A task is a work item or activity with a specific purpose within a defined period of time or by a deadline. Tasks are related to a larger goal and form part of a project.
Example: You want to build a house. That's a big, complex project with many work items to complete. So you would will want to break this project down into smaller work items (or tasks) so that you can manage this complex job. You may have tasks such as "Make house foundation", "Build house frame", "Lay bricks", "Put on roof", "Install windows", "Add doors", "Install locks", etc.
Tasks belong to projects.
Tasks have a name, description, a start date, end date and duration.
Tasks can have constraints to make sure they start on certain dates for finish on certain dates.
Tasks can be ordered so that one or more tasks must finish before another starts. These tasks are called predecessors or dependencies.
There are 3 different types of task in Projectal:
- Summary Tasks. Summary tasks allow you to organize your tasks into groups of sub tasks so they are easier to navigate and manage. They summarize all the tasks within the summary task. You can create any number of nested groups of tasks to organize your projects and tasks.
- Tasks. Tasks are work items or activities that have a start date, end date and duration.
- Milestones. Milestones are tasks with zero duration that represent an important achievement in a project such as when certain tasks have been completed, or when client payment is triggered, or when client handover is triggered.
Example: A client has requested some animation work from your studio and you wish to create a project schedule for the upcoming work. The client wants to receive the first draft on 23rd November, 2023. In your project, this date would be a milestone and perhaps called something like "First Draft Handover". Next, you would break down the requested animation work into its various assets and under each asset would be the various work items (or tasks) required to be completed - such as Layout, Rigging, etc. The assets would be summary tasks, and the required work under each asset would be the tasks.
You can add skills to your tasks. Skills are the expertise that is required to complete the task.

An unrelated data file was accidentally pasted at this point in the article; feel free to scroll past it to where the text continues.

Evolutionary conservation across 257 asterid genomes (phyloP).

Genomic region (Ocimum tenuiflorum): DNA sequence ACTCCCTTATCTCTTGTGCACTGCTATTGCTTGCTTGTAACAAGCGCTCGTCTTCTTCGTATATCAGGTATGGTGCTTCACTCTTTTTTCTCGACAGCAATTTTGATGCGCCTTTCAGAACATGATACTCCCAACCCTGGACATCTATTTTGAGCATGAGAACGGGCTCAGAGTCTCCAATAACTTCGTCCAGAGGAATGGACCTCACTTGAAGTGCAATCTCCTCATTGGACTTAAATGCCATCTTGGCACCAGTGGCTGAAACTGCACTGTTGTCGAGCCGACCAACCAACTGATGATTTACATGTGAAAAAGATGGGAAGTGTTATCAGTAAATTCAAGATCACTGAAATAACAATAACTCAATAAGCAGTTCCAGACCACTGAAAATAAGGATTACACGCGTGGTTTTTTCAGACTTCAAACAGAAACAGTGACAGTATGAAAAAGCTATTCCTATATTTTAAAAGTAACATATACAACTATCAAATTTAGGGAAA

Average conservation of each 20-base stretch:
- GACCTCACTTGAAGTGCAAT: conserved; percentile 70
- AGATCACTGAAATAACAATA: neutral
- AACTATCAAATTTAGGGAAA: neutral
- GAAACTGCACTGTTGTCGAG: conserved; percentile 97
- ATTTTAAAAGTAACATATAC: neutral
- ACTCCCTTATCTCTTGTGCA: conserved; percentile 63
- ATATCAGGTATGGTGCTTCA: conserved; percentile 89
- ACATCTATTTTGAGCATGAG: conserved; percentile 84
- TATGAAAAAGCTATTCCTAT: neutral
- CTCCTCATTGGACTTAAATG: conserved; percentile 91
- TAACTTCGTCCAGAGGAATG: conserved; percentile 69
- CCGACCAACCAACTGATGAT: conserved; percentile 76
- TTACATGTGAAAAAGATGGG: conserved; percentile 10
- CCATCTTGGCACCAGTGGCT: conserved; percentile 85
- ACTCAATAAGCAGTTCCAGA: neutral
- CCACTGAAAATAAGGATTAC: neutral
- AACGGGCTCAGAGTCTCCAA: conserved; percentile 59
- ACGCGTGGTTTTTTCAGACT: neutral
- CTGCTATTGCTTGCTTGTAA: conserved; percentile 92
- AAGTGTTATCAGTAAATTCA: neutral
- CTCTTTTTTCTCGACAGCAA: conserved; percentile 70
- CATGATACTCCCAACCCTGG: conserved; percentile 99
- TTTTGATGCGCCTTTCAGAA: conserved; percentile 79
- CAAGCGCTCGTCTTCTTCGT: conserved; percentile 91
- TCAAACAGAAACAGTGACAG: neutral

Example: A task may require some mid-level animation skills to complete it.
This a very useful since Projectal can use advanced skills matching to find and rank staff from your staff pool that have these skills and are available to complete the task. This helps take the guesswork out of staff resourcing and eliminates the need for maintaining separate resourcing spreadsheets.
When assigning skills to your tasks, you can also specify the level of skill required - namely, junior, mid-level or senior.
You can add resources to your tasks. Resources can be any equipment or items that are required to be used to complete the task.
Example: A VFX shot may require 3 x cameras, 2 x screens and use of stage.
This a very useful from a resource planning or capacity planning perspective since this allows you to track what resources are required to complete tasks with your projects.
When assigning resources to your tasks, you can specify the number of units required (e.g. 3 x cameras) and the utilization percentage (e.g. 50% means only required half the time).
You can assign staff to your tasks and track them as they complete the task. This lets you know at all times which staff from your staff pool are working on tasks in projects. Assigned staff can add their work effort into Projectal so you can track the total work effort and actual costs to complete each task.
Example: Jane has been assigned to an animation task. As she works on the task, she updates the progress of the task and the amount of time spent completing the task. This data is used to measure the progress, costs and ETC of the project.
Images, videos and files
You can attached images, video and any type of file to tasks so that you can have all the information relating to a task close at hand.
You can add, edit and delete notes with your tasks so that all information is retained and shared with staff as a task is completed. Notes could be from the staff working on the tasks, or from other staff assisting or from clients.
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